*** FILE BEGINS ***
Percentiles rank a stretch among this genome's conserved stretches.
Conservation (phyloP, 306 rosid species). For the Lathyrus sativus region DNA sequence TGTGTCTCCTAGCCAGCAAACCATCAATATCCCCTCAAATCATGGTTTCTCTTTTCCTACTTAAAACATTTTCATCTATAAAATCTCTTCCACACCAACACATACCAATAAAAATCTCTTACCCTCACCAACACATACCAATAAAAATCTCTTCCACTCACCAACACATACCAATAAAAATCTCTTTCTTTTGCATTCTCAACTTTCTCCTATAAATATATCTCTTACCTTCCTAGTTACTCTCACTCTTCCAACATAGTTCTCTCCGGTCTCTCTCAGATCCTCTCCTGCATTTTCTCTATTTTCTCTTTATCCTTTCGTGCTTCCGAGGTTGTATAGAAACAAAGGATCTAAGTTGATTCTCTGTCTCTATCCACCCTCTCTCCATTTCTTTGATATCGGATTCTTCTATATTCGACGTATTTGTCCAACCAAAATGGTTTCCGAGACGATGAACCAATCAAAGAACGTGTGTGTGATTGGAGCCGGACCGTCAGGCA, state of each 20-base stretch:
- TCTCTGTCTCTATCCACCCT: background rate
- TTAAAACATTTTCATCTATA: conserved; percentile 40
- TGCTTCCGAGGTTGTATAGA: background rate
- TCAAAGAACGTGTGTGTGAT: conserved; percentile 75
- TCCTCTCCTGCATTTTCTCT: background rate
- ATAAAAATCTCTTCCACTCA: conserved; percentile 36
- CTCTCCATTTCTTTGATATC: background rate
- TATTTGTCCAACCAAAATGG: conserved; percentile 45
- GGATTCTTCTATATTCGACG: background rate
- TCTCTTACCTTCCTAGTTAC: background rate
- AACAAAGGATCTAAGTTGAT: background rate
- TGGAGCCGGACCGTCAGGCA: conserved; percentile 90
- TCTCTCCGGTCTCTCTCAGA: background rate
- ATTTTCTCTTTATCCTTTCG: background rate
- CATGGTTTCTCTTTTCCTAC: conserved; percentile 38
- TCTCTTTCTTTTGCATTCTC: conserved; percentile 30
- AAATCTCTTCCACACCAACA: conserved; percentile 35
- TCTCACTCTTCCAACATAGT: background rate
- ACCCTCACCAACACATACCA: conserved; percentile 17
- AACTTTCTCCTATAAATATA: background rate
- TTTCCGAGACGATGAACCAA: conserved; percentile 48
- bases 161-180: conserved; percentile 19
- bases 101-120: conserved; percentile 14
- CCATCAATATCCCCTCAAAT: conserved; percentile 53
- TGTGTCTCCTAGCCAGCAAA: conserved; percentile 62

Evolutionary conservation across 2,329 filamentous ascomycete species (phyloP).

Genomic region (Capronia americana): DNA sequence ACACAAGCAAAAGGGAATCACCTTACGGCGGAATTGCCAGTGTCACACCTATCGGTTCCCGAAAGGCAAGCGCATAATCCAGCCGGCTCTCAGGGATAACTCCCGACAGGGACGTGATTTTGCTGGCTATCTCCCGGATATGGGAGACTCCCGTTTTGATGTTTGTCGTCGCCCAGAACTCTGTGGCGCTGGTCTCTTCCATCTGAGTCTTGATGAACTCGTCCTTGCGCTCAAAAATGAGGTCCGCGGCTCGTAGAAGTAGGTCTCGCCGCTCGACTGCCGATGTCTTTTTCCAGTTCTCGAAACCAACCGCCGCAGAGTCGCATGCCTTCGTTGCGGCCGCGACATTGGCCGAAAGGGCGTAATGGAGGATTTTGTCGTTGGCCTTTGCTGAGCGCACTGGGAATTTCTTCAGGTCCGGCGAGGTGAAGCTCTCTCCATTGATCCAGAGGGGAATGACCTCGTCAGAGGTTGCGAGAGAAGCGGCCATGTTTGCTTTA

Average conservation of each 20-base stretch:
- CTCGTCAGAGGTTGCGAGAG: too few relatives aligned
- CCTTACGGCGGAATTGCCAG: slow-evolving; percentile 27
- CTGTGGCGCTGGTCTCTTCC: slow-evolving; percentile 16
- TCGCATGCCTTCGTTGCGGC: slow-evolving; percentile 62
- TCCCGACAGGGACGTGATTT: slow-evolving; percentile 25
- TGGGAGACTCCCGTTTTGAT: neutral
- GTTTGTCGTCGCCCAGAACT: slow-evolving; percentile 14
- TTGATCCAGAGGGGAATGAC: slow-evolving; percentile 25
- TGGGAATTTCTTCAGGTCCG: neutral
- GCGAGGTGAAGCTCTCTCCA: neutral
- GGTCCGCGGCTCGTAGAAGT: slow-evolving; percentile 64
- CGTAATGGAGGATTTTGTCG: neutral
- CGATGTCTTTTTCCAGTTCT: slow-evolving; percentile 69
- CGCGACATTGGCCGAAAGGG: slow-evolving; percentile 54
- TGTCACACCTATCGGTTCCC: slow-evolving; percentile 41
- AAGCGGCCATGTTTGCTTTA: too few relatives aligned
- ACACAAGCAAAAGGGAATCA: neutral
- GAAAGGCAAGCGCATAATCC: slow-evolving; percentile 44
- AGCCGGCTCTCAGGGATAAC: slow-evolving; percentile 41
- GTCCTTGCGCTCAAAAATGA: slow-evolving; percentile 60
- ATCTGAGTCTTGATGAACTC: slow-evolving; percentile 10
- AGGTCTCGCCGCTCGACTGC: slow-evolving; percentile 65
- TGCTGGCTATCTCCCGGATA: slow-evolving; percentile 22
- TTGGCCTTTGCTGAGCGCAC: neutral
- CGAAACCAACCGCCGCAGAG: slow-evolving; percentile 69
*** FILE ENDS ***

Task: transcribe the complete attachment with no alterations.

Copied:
Percentiles rank a stretch among this genome's conserved stretches.
Conservation (phyloP, 306 rosid species). For the Lathyrus sativus region DNA sequence TGTGTCTCCTAGCCAGCAAACCATCAATATCCCCTCAAATCATGGTTTCTCTTTTCCTACTTAAAACATTTTCATCTATAAAATCTCTTCCACACCAACACATACCAATAAAAATCTCTTACCCTCACCAACACATACCAATAAAAATCTCTTCCACTCACCAACACATACCAATAAAAATCTCTTTCTTTTGCATTCTCAACTTTCTCCTATAAATATATCTCTTACCTTCCTAGTTACTCTCACTCTTCCAACATAGTTCTCTCCGGTCTCTCTCAGATCCTCTCCTGCATTTTCTCTATTTTCTCTTTATCCTTTCGTGCTTCCGAGGTTGTATAGAAACAAAGGATCTAAGTTGATTCTCTGTCTCTATCCACCCTCTCTCCATTTCTTTGATATCGGATTCTTCTATATTCGACGTATTTGTCCAACCAAAATGGTTTCCGAGACGATGAACCAATCAAAGAACGTGTGTGTGATTGGAGCCGGACCGTCAGGCA, state of each 20-base stretch:
- TCTCTGTCTCTATCCACCCT: background rate
- TTAAAACATTTTCATCTATA: conserved; percentile 40
- TGCTTCCGAGGTTGTATAGA: background rate
- TCAAAGAACGTGTGTGTGAT: conserved; percentile 75
- TCCTCTCCTGCATTTTCTCT: background rate
- ATAAAAATCTCTTCCACTCA: conserved; percentile 36
- CTCTCCATTTCTTTGATATC: background rate
- TATTTGTCCAACCAAAATGG: conserved; percentile 45
- GGATTCTTCTATATTCGACG: background rate
- TCTCTTACCTTCCTAGTTAC: background rate
- AACAAAGGATCTAAGTTGAT: background rate
- TGGAGCCGGACCGTCAGGCA: conserved; percentile 90
- TCTCTCCGGTCTCTCTCAGA: background rate
- ATTTTCTCTTTATCCTTTCG: background rate
- CATGGTTTCTCTTTTCCTAC: conserved; percentile 38
- TCTCTTTCTTTTGCATTCTC: conserved; percentile 30
- AAATCTCTTCCACACCAACA: conserved; percentile 35
- TCTCACTCTTCCAACATAGT: background rate
- ACCCTCACCAACACATACCA: conserved; percentile 17
- AACTTTCTCCTATAAATATA: background rate
- TTTCCGAGACGATGAACCAA: conserved; percentile 48
- bases 161-180: conserved; percentile 19
- bases 101-120: conserved; percentile 14
- CCATCAATATCCCCTCAAAT: conserved; percentile 53
- TGTGTCTCCTAGCCAGCAAA: conserved; percentile 62

Evolutionary conservation across 2,329 filamentous ascomycete species (phyloP).

Genomic region (Capronia americana): DNA sequence ACACAAGCAAAAGGGAATCACCTTACGGCGGAATTGCCAGTGTCACACCTATCGGTTCCCGAAAGGCAAGCGCATAATCCAGCCGGCTCTCAGGGATAACTCCCGACAGGGACGTGATTTTGCTGGCTATCTCCCGGATATGGGAGACTCCCGTTTTGATGTTTGTCGTCGCCCAGAACTCTGTGGCGCTGGTCTCTTCCATCTGAGTCTTGATGAACTCGTCCTTGCGCTCAAAAATGAGGTCCGCGGCTCGTAGAAGTAGGTCTCGCCGCTCGACTGCCGATGTCTTTTTCCAGTTCTCGAAACCAACCGCCGCAGAGTCGCATGCCTTCGTTGCGGCCGCGACATTGGCCGAAAGGGCGTAATGGAGGATTTTGTCGTTGGCCTTTGCTGAGCGCACTGGGAATTTCTTCAGGTCCGGCGAGGTGAAGCTCTCTCCATTGATCCAGAGGGGAATGACCTCGTCAGAGGTTGCGAGAGAAGCGGCCATGTTTGCTTTA

Average conservation of each 20-base stretch:
- CTCGTCAGAGGTTGCGAGAG: too few relatives aligned
- CCTTACGGCGGAATTGCCAG: slow-evolving; percentile 27
- CTGTGGCGCTGGTCTCTTCC: slow-evolving; percentile 16
- TCGCATGCCTTCGTTGCGGC: slow-evolving; percentile 62
- TCCCGACAGGGACGTGATTT: slow-evolving; percentile 25
- TGGGAGACTCCCGTTTTGAT: neutral
- GTTTGTCGTCGCCCAGAACT: slow-evolving; percentile 14
- TTGATCCAGAGGGGAATGAC: slow-evolving; percentile 25
- TGGGAATTTCTTCAGGTCCG: neutral
- GCGAGGTGAAGCTCTCTCCA: neutral
- GGTCCGCGGCTCGTAGAAGT: slow-evolving; percentile 64
- CGTAATGGAGGATTTTGTCG: neutral
- CGATGTCTTTTTCCAGTTCT: slow-evolving; percentile 69
- CGCGACATTGGCCGAAAGGG: slow-evolving; percentile 54
- TGTCACACCTATCGGTTCCC: slow-evolving; percentile 41
- AAGCGGCCATGTTTGCTTTA: too few relatives aligned
- ACACAAGCAAAAGGGAATCA: neutral
- GAAAGGCAAGCGCATAATCC: slow-evolving; percentile 44
- AGCCGGCTCTCAGGGATAAC: slow-evolving; percentile 41
- GTCCTTGCGCTCAAAAATGA: slow-evolving; percentile 60
- ATCTGAGTCTTGATGAACTC: slow-evolving; percentile 10
- AGGTCTCGCCGCTCGACTGC: slow-evolving; percentile 65
- TGCTGGCTATCTCCCGGATA: slow-evolving; percentile 22
- TTGGCCTTTGCTGAGCGCAC: neutral
- CGAAACCAACCGCCGCAGAG: slow-evolving; percentile 69